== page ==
Early in the season, when Fresno State guard Jahmel Taylor was sitting out under NCAA transfer rules, he would work with the scout team in practice, get some shots at a game speed, and then more on his own afterward.
From the corner, from the wing, right side, left side, straight out. It was him and his shot, a lot, and he would knock them down, one after another.
All that work at the three-point line has paid off for the Bulldogs (25-9), who have been getting productive minutes – going nine and 10 players deep – through a nine-game winning streak that has propelled them into the NCAA Tournament for the first time since 2001.
Those minutes have come from sophomore center Terrell Carter II, from freshman guard Sam Bittner, from juniors Paul Watson and Lionel Ellison, and from the 6-foot Taylor. The last Bulldog to see the floor after sitting out the first 12 games as a transfer from Washington, he has left a mark on just about every opponent that has fallen during the postseason run.
Never miss a local story.
“He has been really clutch for us over the last few weeks of the season,” coach Rodney Terry said. “We knew he was going to be a guy that would bring a lot of value shooting the basketball. We needed more shooting and he definitely has brought that to the table at a very high level.”
Taylor made his debut Dec. 27 against Pacific Union and played sparingly through the first part of Mountain West play. But he has knocked down 21 shots from the three-point line since his minutes started to climb last month.
42.1 Jahmel Taylor’s season average on three-pointers (24 of 57), ranking second for Fresno State (Julien Lewis, 42.9)
In the Bulldogs’ overtime loss at Nevada on Feb. 13, he started and ended a 13-0 second-half run with threes to help get the Bulldogs into overtime, despite being down in that game forward Torren Jones, Watson and Carter II due to illness or injury.
Taylor has just kept on going, not shy about firing away.
“I have a lot of confidence in my shot and with the team that we have, everybody has helped out a lot making me feel great on the court,” Taylor said. “With my confidence and the team supporting me, I feel very good when I shoot it. Even though they’re big shots I feel, one, it’s timely and we need it and, two, I practice on it a lot so I’m ready for it.”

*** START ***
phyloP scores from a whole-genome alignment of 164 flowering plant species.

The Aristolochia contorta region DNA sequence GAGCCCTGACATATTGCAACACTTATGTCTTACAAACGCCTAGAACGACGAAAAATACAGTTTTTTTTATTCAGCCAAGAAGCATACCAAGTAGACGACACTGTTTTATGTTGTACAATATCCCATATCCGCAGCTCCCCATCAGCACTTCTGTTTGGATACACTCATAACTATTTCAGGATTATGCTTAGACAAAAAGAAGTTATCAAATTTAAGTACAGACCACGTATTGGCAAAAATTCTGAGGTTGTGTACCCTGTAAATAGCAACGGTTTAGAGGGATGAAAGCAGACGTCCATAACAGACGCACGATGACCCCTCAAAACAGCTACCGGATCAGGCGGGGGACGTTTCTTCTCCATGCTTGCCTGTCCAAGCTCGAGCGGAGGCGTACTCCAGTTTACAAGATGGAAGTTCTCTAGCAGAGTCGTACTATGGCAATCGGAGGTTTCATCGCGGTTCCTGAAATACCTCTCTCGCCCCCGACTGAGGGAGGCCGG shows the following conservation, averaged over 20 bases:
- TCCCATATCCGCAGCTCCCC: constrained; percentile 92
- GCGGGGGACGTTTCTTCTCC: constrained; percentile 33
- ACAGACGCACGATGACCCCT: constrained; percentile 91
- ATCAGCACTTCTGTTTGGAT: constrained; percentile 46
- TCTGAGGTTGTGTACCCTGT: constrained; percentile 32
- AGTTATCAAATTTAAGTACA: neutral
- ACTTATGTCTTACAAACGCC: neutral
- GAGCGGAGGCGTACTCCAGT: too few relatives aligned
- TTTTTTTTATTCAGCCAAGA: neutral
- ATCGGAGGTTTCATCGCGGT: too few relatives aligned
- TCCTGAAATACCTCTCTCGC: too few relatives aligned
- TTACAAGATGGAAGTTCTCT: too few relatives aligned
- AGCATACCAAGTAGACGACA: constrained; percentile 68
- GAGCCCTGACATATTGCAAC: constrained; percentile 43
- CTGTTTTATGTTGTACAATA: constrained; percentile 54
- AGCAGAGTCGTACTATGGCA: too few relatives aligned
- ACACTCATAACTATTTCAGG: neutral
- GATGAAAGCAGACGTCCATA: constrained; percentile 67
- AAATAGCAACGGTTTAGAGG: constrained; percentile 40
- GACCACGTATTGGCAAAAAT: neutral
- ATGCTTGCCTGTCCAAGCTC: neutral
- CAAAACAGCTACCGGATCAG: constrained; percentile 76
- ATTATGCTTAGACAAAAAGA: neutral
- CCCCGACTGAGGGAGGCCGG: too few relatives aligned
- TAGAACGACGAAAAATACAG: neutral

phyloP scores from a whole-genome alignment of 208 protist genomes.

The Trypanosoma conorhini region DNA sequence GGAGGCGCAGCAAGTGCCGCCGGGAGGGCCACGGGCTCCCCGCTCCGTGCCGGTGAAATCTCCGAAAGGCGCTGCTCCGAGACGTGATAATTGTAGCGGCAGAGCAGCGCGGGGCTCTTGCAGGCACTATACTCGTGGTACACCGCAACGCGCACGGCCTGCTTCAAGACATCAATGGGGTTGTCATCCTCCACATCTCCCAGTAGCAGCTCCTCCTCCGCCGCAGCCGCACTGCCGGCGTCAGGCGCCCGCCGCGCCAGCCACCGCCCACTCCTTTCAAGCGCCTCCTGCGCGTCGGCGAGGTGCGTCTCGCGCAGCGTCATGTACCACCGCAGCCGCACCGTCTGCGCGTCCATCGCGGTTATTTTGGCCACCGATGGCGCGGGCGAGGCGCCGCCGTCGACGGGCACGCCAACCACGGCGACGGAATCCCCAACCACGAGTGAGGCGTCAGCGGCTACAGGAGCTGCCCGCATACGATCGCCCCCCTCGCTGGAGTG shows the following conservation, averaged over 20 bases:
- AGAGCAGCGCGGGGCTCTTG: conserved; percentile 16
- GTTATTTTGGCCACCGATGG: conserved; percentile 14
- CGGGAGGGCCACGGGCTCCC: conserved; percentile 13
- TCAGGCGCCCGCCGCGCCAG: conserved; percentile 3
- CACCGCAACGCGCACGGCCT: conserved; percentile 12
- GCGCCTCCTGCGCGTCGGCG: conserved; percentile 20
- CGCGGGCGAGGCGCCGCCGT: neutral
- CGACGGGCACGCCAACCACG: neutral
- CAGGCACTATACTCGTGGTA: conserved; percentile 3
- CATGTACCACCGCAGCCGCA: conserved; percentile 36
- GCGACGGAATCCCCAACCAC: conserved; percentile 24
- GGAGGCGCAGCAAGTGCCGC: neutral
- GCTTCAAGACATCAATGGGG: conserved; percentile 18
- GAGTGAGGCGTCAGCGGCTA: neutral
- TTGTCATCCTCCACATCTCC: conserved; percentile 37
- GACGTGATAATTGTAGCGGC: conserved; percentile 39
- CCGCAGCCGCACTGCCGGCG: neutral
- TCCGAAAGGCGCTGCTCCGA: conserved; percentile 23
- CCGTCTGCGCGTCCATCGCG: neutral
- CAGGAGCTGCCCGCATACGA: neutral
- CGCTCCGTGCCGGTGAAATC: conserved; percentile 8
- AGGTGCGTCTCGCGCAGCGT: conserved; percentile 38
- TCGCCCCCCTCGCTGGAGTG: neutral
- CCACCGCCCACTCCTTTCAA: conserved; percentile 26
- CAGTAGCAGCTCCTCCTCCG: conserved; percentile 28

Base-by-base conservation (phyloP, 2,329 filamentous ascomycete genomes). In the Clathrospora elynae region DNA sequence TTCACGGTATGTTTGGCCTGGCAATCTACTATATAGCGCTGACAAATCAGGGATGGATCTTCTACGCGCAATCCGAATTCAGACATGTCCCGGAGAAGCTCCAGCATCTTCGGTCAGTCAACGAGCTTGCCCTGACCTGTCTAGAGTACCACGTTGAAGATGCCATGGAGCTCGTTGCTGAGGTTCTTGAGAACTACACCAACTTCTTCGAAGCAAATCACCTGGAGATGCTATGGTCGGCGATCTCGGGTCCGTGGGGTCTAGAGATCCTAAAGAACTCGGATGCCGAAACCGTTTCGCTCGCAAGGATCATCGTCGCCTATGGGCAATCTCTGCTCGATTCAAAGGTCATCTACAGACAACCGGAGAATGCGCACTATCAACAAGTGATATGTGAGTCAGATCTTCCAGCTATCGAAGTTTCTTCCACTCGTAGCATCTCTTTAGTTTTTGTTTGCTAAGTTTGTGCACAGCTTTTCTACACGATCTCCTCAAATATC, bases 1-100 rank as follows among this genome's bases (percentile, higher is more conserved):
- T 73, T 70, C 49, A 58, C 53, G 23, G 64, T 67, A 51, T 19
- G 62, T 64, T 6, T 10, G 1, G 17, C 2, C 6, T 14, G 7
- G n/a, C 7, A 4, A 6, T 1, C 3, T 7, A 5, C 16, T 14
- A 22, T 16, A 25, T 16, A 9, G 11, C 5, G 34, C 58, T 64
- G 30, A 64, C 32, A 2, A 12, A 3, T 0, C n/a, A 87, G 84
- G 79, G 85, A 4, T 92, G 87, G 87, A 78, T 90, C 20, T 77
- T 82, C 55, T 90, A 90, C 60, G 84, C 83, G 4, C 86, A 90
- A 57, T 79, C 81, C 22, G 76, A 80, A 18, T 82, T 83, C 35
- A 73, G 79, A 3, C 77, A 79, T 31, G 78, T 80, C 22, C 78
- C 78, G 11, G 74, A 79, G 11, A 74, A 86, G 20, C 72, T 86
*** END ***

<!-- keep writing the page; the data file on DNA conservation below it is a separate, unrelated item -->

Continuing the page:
Of those 21 threes, four have tied the score and three others have given the Bulldogs a lead, three have pushed a two-possession game to three, two have cut a three-possession game down to two and one has pushed a one-possession game to two.
I wish I had a dollar for every practice shot he has taken, because I could go out and have a heck of a vacation.
Bulldogs associate head coach Jerry Wainwright, on guard Jahmel Taylor
In the Mountain West Tournament championship, Taylor was 2 of 3 at the three-point line. The first one with 9:02 remaining tied the score at 52. The second one with 7:00 to go put the Bulldogs up 57-54, the lead going back and forth six times before they were able to put away the game.
“He’s a great example of practice confidence,” said Jerry Wainwright, the Bulldogs’ associate head coach. “I wish I had a dollar for every practice shot he has taken, because I could go out and have a heck of a vacation. I remember early on talking to him, and I said, ‘Don’t worry about all the things that you can’t do right now. ... Build your game on what you do.’
“Now, you have to bring it to defense, you have to be able to do it under pressure. But I told him, ‘Be ready, be ready.’ When the door opened up, he wasn’t hesitant.”
Taylor could be an important piece to deploy against Utah (26-8), the Bulldogs’ opponent in the first-round of the NCAA Tournament on Thursday at the Pepsi Center in Denver.
The Utes, the No. 3 seed in the Midwest Regional, will have to defend Taylor at the three-point line, helping to space the floor and create driving opportunities for Marvelle Harris, Julien Lewis or Cezar Guerrero. Taylor over the past 10 games has hit 47.7 percent of his three-point attempts (21 of 44), and Utah ranked last in the Pac-12 defending the three-point line, allowing opponents to hit 36.7 percent (253 of 689).
Fresno State enters the NCAA Tournament on a nine-game winning streak, the program’s longest 1982.
“Those guys, they have to look for him because they know he’s a sniper,” Terry said. “He was a sniper in practice. When he wasn’t eligible and he was on the scout team, they knew he was a problem for them. If they didn’t guard him the right way, he was going to make them look bad.
“He really has added what we needed. We needed shooting. We needed guys that we know can make shots in games, and he’s getting a chance to do that. When you put him on the floor, he’s a dude that is going to make shots now. He has played at this level and he has no fear in that regard.”
Robert Kuwada: @rkuwada
Big Dance Fever
MIDWEST REGIONAL: NO. 14 FRESNO STATE VS. NO. 3 UTAH
- Thursday: 4:27 p.m. at the Pepsi Center in Denver
- Records: Bulldogs 25-9, Utes 26-8
- TV: TRU TV (DirecTV Ch. 246, Dish 242, Comcast 50/748, AT&T U-Verse 164)
- Radio: KFIG (AM 940)